One of the biggest questions in consumer tech as we head into 2009 is whether Steve Jobs will be healthy enough to lead Apple (NASDAQ:AAPL). Rumors of his waning health have been routine blog fodder based on the CEO's appearance at recent events. The chatter heated up two weeks ago, when Apple announced that Jobs wouldn't appear at next month's Macworld. Oh, and that next month's conference would be the company's final Macworld.

A brief glimmer of optimism emerged yesterday when iconic Web 2.0 watcher Robert Scoble chimed in.

"I'm in Palo Alto," he posted in FriendFeed. "Just had yogurt at shop that Steve Jobs eats at frequently. They said he was in a couple of days ago and is in great health."

In a copycat Web, others jumped on the seemingly flimsy thesis with upbeat headlines:

  • "Local yogurt store tells blogger that Steve Jobs is in great health," writes VentureBeat.
  • "Apple's Jobs is (Still) Fine," reads a CNBC headline.
  • "Goldman: Jobs Health Rumors are Wrong," The Mac Observer writes.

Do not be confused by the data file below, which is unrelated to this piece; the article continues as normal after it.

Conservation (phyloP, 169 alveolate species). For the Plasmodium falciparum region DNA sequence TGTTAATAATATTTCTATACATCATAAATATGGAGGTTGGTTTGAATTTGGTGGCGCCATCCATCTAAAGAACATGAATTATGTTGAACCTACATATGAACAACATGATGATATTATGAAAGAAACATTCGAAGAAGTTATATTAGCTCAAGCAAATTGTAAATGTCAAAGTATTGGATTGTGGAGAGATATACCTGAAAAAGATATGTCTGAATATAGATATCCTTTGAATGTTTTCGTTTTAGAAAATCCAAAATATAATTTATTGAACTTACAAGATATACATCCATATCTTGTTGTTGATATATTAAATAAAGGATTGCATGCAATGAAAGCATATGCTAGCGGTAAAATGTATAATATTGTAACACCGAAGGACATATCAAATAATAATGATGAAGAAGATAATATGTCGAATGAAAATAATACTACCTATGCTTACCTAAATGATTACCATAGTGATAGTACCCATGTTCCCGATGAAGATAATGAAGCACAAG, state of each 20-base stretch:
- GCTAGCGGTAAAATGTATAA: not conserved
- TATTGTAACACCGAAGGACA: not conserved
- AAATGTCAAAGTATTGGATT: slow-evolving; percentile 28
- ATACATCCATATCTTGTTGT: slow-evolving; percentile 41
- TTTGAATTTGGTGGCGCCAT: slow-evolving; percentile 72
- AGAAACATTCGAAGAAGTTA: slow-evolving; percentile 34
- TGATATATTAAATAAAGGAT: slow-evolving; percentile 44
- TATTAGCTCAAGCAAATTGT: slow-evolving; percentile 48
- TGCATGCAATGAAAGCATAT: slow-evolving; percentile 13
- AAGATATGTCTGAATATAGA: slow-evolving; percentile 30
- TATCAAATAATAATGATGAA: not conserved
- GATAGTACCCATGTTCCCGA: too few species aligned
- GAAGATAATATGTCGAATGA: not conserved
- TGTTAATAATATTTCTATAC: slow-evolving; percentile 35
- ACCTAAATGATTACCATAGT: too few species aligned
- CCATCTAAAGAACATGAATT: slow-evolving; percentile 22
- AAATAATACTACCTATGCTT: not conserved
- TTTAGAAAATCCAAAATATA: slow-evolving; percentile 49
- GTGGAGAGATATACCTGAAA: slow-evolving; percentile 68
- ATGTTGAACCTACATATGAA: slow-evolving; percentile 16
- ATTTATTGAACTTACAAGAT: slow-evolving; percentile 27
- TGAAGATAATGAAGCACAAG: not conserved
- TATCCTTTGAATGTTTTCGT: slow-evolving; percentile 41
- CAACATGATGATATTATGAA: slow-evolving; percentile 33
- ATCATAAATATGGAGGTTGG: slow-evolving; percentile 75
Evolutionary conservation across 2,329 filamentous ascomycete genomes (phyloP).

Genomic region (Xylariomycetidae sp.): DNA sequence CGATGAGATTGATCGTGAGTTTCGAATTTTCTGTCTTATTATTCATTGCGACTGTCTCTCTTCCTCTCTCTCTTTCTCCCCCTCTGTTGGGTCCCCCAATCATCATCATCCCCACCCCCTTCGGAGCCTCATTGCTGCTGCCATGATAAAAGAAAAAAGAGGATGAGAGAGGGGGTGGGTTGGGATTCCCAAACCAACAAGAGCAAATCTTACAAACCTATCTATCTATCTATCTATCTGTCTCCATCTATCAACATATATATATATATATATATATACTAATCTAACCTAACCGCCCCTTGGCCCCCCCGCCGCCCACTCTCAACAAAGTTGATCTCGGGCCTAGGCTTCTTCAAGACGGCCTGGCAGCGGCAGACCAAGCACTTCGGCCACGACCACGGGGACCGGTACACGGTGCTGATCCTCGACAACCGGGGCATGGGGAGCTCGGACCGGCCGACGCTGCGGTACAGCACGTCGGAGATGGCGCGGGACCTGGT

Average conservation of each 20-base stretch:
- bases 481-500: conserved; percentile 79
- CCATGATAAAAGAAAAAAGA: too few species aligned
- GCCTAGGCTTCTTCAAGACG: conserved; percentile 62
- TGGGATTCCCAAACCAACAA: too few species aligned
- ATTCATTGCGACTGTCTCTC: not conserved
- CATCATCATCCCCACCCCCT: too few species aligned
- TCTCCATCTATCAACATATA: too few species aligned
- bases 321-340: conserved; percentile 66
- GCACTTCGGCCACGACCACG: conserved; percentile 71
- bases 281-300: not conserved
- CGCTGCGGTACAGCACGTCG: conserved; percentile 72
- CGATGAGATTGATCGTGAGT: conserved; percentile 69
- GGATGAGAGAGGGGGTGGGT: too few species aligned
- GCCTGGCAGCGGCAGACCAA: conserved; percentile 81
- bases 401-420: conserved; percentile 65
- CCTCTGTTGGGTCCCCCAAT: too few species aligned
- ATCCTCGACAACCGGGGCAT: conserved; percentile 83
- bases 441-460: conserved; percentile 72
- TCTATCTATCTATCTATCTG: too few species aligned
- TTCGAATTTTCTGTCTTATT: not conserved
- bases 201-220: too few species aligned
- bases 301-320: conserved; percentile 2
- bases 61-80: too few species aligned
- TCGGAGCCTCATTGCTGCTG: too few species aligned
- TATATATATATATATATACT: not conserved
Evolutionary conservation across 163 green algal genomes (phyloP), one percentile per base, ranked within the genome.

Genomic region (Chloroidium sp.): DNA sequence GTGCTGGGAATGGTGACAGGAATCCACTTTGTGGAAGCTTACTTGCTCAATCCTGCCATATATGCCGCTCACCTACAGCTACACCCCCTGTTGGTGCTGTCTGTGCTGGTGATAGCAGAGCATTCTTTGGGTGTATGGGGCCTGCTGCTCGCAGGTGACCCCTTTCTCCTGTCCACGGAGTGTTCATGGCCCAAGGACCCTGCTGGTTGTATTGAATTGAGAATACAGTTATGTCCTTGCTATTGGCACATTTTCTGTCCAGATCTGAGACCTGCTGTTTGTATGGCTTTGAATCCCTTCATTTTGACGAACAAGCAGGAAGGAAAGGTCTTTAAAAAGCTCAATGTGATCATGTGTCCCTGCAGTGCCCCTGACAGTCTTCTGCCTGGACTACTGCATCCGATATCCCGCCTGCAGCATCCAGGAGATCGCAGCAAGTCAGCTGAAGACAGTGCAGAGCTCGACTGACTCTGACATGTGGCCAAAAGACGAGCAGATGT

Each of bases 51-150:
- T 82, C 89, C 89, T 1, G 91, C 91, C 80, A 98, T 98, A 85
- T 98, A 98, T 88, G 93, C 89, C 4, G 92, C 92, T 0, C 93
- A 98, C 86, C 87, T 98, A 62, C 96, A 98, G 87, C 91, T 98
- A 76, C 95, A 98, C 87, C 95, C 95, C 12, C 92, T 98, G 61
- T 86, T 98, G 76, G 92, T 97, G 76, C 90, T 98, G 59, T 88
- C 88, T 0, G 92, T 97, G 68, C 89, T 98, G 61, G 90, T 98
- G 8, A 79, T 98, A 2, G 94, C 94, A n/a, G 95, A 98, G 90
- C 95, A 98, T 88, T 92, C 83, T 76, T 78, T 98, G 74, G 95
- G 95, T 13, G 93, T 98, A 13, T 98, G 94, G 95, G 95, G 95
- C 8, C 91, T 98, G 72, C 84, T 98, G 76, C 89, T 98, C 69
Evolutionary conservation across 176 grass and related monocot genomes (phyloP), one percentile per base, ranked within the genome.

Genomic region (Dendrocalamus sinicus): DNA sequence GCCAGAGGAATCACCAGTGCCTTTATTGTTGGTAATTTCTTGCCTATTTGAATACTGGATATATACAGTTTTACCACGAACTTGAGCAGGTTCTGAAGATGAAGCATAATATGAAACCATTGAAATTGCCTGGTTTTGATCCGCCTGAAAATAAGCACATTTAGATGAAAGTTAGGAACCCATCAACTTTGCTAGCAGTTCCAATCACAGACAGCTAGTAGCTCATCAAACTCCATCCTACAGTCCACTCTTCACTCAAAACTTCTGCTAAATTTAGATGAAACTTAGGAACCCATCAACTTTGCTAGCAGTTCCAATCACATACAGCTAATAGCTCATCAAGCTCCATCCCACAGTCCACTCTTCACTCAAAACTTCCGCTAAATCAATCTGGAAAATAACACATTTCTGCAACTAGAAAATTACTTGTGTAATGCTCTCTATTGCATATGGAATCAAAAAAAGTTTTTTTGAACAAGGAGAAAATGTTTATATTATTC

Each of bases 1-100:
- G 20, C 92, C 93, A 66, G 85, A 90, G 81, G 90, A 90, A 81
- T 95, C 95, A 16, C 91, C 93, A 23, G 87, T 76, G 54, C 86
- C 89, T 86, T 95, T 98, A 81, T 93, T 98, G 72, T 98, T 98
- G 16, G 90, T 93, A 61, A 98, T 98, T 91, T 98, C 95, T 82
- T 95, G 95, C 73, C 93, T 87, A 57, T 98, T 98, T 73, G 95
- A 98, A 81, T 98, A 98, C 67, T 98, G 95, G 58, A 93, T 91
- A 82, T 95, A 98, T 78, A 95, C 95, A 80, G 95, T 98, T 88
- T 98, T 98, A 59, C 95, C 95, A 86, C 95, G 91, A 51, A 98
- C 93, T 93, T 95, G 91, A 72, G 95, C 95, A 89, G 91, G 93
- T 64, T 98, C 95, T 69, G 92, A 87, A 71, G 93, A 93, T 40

Then came Gizmodo's Jesus Diaz, raining on the parade.

"Steve Jobs' Health Declining Rapidly, Reason for Macworld Cancellation," reads his grim headline. Relying on an unnamed source who has supposedly always been accurate, Gizmodo claims that the annual Macworld event was called off to "remove the hype factor" from the event in case Jobs isn't around for what would have been Macworld in January 2010.

Few companies are as CEO-dependent as Apple. It's hard to imagine Apple without its leader -- dressed in a black mock turtleneck and jeans -- introducing new products.

The success that Jobs has had since his return to Apple has even inspired other companies to bring back founding CEOs to turn their companies around. Unfortunately for companies like Dell (NASDAQ:DELL) and Starbucks (NASDAQ:SBUX), the return of the prodigal CEO has been more myth than reality. The legend completely fell apart at Yahoo! (NASDAQ:YHOO) this year.

Either way, Apple has to make sure that investors know that its success is about more than just one executive. Everyone wants Jobs to be fine, but no CEO is forever. Since Apple has shied away from addressing the health concerns, it better hope that new stylistic visionaries emerge out of next month's Macworld.

It doesn't seem to have a choice, no matter what the yogurt shop owner may say.

This article represents the opinion of the writer, who may disagree with the “official” recommendation position of a Motley Fool premium advisory service. We’re motley! Questioning an investing thesis -- even one of our own -- helps us all think critically about investing and make decisions that help us become smarter, happier, and richer.